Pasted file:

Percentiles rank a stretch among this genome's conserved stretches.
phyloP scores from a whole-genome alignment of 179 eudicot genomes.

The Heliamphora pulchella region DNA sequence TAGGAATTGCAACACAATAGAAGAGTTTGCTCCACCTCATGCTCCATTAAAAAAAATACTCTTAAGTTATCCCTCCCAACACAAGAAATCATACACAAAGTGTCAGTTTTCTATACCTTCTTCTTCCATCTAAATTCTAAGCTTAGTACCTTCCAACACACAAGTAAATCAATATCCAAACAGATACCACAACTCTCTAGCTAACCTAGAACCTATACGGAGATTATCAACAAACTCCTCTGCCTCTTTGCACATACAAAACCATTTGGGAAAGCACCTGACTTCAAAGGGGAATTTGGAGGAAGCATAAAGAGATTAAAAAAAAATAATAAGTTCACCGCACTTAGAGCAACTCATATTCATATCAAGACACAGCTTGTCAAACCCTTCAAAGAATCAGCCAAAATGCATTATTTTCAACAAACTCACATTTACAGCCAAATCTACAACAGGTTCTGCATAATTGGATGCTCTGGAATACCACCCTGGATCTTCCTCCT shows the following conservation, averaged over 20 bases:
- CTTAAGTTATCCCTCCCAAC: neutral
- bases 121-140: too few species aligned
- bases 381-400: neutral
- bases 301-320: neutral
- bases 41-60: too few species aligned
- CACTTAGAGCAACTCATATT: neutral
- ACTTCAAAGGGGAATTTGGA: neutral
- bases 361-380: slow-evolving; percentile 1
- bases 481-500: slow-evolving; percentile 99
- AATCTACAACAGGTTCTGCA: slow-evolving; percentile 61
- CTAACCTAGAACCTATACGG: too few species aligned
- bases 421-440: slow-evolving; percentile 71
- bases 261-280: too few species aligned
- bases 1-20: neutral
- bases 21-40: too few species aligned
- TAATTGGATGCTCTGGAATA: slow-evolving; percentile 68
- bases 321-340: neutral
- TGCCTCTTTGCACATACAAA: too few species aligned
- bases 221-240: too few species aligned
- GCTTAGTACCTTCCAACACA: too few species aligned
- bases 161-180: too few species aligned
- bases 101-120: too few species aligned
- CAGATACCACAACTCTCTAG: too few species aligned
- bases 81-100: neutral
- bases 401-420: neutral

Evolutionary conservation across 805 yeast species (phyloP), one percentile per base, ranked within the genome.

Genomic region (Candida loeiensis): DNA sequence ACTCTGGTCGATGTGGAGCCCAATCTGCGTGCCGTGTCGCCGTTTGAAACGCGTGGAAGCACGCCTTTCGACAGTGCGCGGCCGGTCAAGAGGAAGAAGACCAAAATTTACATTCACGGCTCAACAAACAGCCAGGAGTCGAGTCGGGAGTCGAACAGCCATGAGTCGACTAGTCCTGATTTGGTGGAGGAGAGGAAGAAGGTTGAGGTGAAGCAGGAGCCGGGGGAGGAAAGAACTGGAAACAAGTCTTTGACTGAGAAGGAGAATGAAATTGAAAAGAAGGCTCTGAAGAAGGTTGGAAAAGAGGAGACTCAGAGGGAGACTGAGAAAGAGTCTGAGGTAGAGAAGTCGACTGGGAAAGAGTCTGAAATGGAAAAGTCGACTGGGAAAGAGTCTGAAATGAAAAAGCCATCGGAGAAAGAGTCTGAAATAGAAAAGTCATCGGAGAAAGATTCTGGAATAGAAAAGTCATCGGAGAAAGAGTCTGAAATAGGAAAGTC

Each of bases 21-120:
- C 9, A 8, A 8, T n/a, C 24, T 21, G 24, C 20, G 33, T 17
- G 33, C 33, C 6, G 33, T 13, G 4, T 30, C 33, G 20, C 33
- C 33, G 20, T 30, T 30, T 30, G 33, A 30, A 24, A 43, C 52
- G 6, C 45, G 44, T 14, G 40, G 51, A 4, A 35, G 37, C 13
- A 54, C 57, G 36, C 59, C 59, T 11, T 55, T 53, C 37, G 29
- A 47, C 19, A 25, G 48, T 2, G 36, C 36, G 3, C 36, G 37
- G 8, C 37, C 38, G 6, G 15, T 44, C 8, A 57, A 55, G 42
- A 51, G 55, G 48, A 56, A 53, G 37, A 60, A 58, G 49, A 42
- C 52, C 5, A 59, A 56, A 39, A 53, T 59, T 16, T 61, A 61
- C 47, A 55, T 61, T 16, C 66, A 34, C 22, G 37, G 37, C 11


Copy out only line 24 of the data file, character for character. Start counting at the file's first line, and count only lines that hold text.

- bases 161-180: too few species aligned